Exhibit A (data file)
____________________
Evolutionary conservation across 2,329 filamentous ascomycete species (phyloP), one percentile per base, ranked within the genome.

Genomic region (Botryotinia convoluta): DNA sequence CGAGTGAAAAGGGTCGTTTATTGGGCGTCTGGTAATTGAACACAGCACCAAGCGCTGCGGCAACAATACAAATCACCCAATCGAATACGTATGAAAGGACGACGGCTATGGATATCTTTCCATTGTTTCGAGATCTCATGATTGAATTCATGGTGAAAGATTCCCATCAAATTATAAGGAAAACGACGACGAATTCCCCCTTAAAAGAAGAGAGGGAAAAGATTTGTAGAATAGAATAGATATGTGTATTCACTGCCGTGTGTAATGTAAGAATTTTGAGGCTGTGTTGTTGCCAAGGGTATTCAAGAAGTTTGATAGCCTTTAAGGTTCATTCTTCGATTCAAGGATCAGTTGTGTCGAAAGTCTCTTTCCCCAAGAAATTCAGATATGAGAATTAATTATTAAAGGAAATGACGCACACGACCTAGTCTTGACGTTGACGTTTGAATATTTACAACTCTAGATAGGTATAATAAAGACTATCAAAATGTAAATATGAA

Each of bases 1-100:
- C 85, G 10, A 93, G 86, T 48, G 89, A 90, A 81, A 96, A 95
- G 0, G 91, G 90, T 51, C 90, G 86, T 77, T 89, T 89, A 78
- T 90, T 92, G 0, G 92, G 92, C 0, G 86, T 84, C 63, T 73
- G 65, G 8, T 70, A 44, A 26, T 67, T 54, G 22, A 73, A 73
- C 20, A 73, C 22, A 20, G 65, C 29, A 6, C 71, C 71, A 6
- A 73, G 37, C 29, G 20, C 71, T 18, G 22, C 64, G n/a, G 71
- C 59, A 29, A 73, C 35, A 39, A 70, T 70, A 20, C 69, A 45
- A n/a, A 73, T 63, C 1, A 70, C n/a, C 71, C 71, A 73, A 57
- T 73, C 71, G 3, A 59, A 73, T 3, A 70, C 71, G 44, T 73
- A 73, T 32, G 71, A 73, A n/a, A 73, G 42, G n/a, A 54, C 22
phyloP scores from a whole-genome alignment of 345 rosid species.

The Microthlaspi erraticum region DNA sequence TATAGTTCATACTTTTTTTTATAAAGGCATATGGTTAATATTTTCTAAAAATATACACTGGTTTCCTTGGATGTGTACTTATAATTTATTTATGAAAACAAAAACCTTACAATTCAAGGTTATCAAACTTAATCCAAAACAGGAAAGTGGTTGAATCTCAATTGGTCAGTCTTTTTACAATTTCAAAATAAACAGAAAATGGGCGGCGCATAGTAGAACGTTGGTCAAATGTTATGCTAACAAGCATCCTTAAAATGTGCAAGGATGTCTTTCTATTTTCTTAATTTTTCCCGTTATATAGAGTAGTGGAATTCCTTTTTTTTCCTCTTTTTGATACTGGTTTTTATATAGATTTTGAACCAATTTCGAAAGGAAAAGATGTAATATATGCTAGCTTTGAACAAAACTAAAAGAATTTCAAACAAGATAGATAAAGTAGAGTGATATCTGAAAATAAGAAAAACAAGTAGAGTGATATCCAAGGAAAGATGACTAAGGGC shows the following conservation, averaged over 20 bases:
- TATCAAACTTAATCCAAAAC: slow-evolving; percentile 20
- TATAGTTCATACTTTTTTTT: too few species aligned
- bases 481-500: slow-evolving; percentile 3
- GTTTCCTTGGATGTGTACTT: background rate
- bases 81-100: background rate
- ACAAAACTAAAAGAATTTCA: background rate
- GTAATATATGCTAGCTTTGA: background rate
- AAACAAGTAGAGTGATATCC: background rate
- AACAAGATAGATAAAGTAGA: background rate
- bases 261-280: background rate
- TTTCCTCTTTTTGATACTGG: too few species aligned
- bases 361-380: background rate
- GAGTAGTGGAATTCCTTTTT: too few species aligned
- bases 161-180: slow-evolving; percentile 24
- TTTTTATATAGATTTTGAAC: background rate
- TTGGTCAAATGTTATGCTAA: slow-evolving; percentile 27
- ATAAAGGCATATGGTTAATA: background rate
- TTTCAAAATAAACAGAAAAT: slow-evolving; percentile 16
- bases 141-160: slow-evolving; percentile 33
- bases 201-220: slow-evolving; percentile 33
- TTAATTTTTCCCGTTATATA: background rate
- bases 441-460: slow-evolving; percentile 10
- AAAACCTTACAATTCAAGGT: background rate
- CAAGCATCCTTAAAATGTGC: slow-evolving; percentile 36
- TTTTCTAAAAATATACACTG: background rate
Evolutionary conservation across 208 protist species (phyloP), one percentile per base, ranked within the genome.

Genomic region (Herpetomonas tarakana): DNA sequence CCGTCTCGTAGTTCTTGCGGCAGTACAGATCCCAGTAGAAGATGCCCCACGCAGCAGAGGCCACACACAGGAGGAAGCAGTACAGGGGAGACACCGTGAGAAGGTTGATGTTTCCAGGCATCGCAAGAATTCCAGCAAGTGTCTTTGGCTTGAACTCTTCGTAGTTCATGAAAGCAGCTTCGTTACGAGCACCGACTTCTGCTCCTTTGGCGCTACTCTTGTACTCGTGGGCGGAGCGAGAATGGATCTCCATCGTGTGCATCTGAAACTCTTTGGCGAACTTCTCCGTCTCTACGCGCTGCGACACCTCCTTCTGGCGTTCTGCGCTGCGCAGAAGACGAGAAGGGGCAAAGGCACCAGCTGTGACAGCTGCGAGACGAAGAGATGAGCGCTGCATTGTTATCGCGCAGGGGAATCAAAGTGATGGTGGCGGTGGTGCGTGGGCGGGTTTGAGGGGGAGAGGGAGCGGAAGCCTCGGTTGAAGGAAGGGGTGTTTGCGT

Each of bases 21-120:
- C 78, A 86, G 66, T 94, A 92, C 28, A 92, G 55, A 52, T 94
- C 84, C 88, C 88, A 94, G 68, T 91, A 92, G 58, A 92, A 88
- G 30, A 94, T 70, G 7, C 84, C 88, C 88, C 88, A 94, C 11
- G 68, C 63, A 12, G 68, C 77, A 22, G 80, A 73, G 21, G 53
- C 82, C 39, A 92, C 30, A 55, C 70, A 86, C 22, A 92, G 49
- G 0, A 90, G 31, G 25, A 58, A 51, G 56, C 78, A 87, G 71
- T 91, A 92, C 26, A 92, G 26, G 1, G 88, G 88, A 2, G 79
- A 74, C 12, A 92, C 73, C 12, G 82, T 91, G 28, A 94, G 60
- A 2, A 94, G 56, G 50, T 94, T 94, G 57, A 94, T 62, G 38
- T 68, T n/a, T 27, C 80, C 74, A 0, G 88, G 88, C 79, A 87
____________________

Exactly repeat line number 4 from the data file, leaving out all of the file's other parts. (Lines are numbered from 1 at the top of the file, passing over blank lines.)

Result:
- C 85, G 10, A 93, G 86, T 48, G 89, A 90, A 81, A 96, A 95